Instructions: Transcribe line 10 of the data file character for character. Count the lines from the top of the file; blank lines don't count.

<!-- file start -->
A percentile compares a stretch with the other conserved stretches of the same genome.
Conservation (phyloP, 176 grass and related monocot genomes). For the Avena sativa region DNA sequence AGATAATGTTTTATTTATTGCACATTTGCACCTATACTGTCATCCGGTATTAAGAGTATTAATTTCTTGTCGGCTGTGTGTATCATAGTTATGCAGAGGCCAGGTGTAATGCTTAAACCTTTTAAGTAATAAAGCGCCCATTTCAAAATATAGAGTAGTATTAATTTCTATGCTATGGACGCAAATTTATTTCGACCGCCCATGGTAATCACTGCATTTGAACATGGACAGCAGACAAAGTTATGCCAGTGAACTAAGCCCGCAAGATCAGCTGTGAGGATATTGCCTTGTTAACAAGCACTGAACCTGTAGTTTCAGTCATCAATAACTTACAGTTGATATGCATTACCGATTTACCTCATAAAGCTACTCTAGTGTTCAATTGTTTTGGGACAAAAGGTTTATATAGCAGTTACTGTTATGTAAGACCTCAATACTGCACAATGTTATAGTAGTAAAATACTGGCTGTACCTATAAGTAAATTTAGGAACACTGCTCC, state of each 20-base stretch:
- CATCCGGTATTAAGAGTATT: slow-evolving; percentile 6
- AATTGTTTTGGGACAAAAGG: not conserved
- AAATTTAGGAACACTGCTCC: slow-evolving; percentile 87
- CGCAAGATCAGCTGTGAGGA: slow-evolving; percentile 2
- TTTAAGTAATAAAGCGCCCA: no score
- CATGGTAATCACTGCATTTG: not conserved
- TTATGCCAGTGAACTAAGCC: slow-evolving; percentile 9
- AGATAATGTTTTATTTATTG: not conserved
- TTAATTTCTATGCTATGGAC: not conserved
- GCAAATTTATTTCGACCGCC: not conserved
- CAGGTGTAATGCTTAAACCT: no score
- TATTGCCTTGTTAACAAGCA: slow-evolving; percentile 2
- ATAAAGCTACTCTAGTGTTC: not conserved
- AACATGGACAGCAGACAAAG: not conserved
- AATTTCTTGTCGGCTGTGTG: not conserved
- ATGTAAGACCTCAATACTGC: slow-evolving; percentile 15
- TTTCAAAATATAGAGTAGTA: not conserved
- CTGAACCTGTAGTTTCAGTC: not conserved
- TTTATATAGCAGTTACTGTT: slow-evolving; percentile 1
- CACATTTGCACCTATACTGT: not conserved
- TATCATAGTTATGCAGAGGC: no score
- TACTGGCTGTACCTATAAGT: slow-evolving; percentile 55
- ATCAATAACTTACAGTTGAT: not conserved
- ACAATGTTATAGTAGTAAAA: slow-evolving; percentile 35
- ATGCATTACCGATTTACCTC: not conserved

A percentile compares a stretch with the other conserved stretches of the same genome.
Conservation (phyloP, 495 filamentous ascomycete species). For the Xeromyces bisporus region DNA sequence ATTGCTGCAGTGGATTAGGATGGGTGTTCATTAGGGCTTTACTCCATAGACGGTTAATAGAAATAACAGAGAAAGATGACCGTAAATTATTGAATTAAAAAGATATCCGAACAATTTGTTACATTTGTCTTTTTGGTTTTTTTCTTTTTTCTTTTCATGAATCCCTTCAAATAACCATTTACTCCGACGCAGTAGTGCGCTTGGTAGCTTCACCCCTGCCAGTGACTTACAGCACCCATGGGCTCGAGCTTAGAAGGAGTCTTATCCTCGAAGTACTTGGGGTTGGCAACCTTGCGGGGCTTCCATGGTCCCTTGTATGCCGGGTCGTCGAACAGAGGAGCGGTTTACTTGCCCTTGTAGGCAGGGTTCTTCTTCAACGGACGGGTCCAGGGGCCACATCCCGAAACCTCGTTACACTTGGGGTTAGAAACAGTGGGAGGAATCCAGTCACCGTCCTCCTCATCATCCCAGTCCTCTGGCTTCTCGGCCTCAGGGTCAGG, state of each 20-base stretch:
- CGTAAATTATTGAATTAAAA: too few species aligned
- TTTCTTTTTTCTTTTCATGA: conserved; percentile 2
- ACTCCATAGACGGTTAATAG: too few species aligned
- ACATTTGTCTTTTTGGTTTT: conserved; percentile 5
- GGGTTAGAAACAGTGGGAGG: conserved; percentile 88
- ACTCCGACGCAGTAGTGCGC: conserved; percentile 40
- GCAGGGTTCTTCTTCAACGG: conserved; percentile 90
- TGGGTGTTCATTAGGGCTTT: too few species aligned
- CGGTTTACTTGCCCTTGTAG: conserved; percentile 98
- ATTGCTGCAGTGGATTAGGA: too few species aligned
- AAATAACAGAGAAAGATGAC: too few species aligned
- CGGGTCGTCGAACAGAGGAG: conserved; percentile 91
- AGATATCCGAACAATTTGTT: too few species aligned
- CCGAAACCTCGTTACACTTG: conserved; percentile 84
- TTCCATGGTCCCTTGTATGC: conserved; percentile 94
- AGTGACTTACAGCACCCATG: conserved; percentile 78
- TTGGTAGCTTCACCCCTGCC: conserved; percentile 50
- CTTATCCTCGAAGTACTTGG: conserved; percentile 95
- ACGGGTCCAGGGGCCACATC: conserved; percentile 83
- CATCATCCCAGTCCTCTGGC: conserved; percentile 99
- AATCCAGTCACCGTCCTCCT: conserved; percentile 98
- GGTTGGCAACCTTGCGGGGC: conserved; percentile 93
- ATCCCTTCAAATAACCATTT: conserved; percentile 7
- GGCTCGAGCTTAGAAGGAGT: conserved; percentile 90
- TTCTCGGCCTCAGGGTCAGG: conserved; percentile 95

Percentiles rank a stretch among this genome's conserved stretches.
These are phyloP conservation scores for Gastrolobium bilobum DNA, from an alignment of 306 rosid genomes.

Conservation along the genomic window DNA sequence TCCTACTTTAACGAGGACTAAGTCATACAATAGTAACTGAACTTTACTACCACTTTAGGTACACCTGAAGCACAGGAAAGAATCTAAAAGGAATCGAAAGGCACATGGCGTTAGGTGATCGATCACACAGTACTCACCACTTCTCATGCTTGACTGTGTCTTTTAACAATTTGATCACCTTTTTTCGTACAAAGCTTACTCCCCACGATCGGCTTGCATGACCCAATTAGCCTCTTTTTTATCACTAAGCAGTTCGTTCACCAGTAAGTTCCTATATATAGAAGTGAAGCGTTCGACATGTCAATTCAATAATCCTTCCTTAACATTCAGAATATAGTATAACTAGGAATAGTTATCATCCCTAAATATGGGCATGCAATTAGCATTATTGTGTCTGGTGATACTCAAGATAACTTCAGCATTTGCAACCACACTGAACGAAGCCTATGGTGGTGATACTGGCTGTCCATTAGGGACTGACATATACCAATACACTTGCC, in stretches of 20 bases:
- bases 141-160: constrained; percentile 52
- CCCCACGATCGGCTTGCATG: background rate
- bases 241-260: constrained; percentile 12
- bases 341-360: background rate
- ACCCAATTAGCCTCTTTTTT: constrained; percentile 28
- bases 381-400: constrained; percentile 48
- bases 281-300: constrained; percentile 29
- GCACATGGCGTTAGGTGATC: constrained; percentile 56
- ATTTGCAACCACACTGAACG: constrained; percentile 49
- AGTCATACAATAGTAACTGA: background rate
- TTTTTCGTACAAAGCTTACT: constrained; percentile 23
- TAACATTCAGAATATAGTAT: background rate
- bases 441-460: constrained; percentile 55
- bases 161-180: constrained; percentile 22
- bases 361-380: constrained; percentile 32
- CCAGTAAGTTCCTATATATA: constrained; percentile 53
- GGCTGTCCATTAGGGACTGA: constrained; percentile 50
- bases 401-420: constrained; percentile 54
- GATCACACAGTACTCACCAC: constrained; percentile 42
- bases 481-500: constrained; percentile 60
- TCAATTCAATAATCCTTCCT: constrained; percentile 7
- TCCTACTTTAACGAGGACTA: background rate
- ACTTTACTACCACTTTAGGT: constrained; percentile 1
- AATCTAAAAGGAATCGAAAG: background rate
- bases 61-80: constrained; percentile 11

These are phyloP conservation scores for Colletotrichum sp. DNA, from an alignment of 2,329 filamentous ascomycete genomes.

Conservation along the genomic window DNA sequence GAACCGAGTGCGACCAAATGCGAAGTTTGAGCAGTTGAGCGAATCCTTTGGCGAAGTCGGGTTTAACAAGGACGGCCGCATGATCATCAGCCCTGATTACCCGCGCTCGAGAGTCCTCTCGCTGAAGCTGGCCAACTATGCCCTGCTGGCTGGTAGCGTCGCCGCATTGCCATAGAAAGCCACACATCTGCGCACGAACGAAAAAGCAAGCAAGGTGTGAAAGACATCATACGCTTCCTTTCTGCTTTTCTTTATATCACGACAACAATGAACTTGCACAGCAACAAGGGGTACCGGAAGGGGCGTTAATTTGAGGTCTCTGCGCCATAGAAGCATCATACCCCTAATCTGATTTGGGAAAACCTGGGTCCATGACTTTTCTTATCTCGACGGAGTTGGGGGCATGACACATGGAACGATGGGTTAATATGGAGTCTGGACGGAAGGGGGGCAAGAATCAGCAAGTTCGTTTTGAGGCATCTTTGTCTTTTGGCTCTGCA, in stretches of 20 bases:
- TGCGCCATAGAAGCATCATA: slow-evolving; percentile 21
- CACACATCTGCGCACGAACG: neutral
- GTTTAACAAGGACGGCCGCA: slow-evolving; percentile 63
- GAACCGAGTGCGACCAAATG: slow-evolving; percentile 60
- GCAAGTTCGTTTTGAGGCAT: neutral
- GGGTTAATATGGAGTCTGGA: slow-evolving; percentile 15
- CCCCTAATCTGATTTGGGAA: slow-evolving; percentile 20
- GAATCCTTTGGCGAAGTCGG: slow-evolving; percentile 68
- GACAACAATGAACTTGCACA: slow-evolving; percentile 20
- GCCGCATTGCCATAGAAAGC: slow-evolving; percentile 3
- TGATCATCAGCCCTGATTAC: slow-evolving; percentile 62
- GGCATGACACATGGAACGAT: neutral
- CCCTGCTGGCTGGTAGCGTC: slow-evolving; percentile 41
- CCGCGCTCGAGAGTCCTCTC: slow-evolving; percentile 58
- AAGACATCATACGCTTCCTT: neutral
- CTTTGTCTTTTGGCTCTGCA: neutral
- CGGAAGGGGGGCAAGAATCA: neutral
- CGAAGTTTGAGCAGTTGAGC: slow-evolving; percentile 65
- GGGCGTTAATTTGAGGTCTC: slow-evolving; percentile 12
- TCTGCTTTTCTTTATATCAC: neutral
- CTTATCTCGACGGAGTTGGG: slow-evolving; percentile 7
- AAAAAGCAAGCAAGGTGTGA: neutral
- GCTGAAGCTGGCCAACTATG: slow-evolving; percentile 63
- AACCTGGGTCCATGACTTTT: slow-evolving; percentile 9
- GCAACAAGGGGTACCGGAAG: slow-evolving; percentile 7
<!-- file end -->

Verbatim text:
- AGATAATGTTTTATTTATTG: not conserved